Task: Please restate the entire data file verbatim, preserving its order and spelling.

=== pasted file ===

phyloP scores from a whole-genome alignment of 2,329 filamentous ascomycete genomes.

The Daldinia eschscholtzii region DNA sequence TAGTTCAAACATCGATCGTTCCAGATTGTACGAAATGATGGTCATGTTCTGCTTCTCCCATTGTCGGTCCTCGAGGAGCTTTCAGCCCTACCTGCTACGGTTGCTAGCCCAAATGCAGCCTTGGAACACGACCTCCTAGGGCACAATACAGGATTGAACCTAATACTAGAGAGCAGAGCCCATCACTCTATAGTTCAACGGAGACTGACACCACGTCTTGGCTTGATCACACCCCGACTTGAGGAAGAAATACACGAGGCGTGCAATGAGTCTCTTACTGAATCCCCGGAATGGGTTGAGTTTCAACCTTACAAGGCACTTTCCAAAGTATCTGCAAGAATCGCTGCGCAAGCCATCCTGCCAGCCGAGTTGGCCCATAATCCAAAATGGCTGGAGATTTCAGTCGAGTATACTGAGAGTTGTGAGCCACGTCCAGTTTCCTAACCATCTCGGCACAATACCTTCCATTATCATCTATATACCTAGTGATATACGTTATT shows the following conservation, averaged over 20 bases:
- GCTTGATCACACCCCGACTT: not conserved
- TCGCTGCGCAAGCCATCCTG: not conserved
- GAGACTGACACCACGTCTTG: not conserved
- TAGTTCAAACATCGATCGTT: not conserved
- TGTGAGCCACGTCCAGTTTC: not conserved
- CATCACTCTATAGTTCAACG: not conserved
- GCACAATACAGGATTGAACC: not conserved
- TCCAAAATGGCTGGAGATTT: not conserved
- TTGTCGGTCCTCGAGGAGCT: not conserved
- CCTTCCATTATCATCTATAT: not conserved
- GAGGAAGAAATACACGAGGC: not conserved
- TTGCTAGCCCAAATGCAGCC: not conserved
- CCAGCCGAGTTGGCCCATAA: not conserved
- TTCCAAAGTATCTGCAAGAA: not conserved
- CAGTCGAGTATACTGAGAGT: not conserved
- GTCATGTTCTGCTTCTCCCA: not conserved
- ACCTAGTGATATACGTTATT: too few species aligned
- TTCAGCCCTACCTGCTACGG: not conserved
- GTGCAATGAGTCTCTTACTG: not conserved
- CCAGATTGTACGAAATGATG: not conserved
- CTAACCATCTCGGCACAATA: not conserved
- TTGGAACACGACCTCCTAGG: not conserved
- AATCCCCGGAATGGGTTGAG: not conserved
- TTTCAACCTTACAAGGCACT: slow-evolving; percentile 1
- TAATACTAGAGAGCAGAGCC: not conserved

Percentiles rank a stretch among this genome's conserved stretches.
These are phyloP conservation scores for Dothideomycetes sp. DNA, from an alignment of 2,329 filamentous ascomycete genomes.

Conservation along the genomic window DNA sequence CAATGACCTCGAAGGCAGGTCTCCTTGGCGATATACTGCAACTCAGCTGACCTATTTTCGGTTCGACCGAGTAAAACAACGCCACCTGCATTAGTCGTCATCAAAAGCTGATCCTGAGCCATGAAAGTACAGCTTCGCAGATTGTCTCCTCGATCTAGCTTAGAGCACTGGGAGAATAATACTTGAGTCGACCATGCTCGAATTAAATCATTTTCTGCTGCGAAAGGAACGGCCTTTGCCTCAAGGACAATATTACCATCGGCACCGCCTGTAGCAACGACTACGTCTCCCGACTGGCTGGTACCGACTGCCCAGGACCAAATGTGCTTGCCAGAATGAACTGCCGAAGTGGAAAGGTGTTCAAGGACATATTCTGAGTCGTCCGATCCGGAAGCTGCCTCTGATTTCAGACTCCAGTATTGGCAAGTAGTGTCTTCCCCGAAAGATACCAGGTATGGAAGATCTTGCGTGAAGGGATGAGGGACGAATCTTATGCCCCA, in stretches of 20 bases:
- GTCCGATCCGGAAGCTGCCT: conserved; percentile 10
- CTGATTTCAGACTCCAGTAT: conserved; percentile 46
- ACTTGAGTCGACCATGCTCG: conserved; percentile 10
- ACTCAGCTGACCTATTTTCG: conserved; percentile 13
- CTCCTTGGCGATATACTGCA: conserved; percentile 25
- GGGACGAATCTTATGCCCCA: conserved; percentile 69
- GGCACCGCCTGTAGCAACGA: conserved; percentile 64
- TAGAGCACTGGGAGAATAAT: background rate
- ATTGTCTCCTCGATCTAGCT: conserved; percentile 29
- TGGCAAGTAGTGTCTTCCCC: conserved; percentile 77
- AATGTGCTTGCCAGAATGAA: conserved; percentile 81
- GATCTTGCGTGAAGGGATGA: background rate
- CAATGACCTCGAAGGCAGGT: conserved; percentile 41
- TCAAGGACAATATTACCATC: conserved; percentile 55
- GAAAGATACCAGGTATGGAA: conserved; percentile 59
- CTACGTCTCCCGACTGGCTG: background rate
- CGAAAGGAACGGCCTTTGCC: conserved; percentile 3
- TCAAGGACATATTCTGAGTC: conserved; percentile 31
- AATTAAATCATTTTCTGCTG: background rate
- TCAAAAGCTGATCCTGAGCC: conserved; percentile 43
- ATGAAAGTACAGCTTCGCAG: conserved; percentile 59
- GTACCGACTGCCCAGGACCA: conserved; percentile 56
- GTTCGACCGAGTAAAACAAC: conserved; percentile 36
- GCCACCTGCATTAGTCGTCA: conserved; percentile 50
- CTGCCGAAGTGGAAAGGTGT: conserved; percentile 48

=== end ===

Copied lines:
phyloP scores from a whole-genome alignment of 2,329 filamentous ascomycete genomes.

The Daldinia eschscholtzii region DNA sequence TAGTTCAAACATCGATCGTTCCAGATTGTACGAAATGATGGTCATGTTCTGCTTCTCCCATTGTCGGTCCTCGAGGAGCTTTCAGCCCTACCTGCTACGGTTGCTAGCCCAAATGCAGCCTTGGAACACGACCTCCTAGGGCACAATACAGGATTGAACCTAATACTAGAGAGCAGAGCCCATCACTCTATAGTTCAACGGAGACTGACACCACGTCTTGGCTTGATCACACCCCGACTTGAGGAAGAAATACACGAGGCGTGCAATGAGTCTCTTACTGAATCCCCGGAATGGGTTGAGTTTCAACCTTACAAGGCACTTTCCAAAGTATCTGCAAGAATCGCTGCGCAAGCCATCCTGCCAGCCGAGTTGGCCCATAATCCAAAATGGCTGGAGATTTCAGTCGAGTATACTGAGAGTTGTGAGCCACGTCCAGTTTCCTAACCATCTCGGCACAATACCTTCCATTATCATCTATATACCTAGTGATATACGTTATT shows the following conservation, averaged over 20 bases:
- GCTTGATCACACCCCGACTT: not conserved
- TCGCTGCGCAAGCCATCCTG: not conserved
- GAGACTGACACCACGTCTTG: not conserved
- TAGTTCAAACATCGATCGTT: not conserved
- TGTGAGCCACGTCCAGTTTC: not conserved
- CATCACTCTATAGTTCAACG: not conserved
- GCACAATACAGGATTGAACC: not conserved
- TCCAAAATGGCTGGAGATTT: not conserved
- TTGTCGGTCCTCGAGGAGCT: not conserved
- CCTTCCATTATCATCTATAT: not conserved
- GAGGAAGAAATACACGAGGC: not conserved
- TTGCTAGCCCAAATGCAGCC: not conserved
- CCAGCCGAGTTGGCCCATAA: not conserved
- TTCCAAAGTATCTGCAAGAA: not conserved
- CAGTCGAGTATACTGAGAGT: not conserved
- GTCATGTTCTGCTTCTCCCA: not conserved
- ACCTAGTGATATACGTTATT: too few species aligned
- TTCAGCCCTACCTGCTACGG: not conserved
- GTGCAATGAGTCTCTTACTG: not conserved
- CCAGATTGTACGAAATGATG: not conserved
- CTAACCATCTCGGCACAATA: not conserved
- TTGGAACACGACCTCCTAGG: not conserved
- AATCCCCGGAATGGGTTGAG: not conserved
- TTTCAACCTTACAAGGCACT: slow-evolving; percentile 1
- TAATACTAGAGAGCAGAGCC: not conserved

Percentiles rank a stretch among this genome's conserved stretches.
These are phyloP conservation scores for Dothideomycetes sp. DNA, from an alignment of 2,329 filamentous ascomycete genomes.

Conservation along the genomic window DNA sequence CAATGACCTCGAAGGCAGGTCTCCTTGGCGATATACTGCAACTCAGCTGACCTATTTTCGGTTCGACCGAGTAAAACAACGCCACCTGCATTAGTCGTCATCAAAAGCTGATCCTGAGCCATGAAAGTACAGCTTCGCAGATTGTCTCCTCGATCTAGCTTAGAGCACTGGGAGAATAATACTTGAGTCGACCATGCTCGAATTAAATCATTTTCTGCTGCGAAAGGAACGGCCTTTGCCTCAAGGACAATATTACCATCGGCACCGCCTGTAGCAACGACTACGTCTCCCGACTGGCTGGTACCGACTGCCCAGGACCAAATGTGCTTGCCAGAATGAACTGCCGAAGTGGAAAGGTGTTCAAGGACATATTCTGAGTCGTCCGATCCGGAAGCTGCCTCTGATTTCAGACTCCAGTATTGGCAAGTAGTGTCTTCCCCGAAAGATACCAGGTATGGAAGATCTTGCGTGAAGGGATGAGGGACGAATCTTATGCCCCA, in stretches of 20 bases:
- GTCCGATCCGGAAGCTGCCT: conserved; percentile 10
- CTGATTTCAGACTCCAGTAT: conserved; percentile 46
- ACTTGAGTCGACCATGCTCG: conserved; percentile 10
- ACTCAGCTGACCTATTTTCG: conserved; percentile 13
- CTCCTTGGCGATATACTGCA: conserved; percentile 25
- GGGACGAATCTTATGCCCCA: conserved; percentile 69
- GGCACCGCCTGTAGCAACGA: conserved; percentile 64
- TAGAGCACTGGGAGAATAAT: background rate
- ATTGTCTCCTCGATCTAGCT: conserved; percentile 29
- TGGCAAGTAGTGTCTTCCCC: conserved; percentile 77
- AATGTGCTTGCCAGAATGAA: conserved; percentile 81
- GATCTTGCGTGAAGGGATGA: background rate
- CAATGACCTCGAAGGCAGGT: conserved; percentile 41
- TCAAGGACAATATTACCATC: conserved; percentile 55
- GAAAGATACCAGGTATGGAA: conserved; percentile 59
- CTACGTCTCCCGACTGGCTG: background rate
- CGAAAGGAACGGCCTTTGCC: conserved; percentile 3
- TCAAGGACATATTCTGAGTC: conserved; percentile 31
- AATTAAATCATTTTCTGCTG: background rate
- TCAAAAGCTGATCCTGAGCC: conserved; percentile 43
- ATGAAAGTACAGCTTCGCAG: conserved; percentile 59
- GTACCGACTGCCCAGGACCA: conserved; percentile 56
- GTTCGACCGAGTAAAACAAC: conserved; percentile 36
- GCCACCTGCATTAGTCGTCA: conserved; percentile 50
- CTGCCGAAGTGGAAAGGTGT: conserved; percentile 48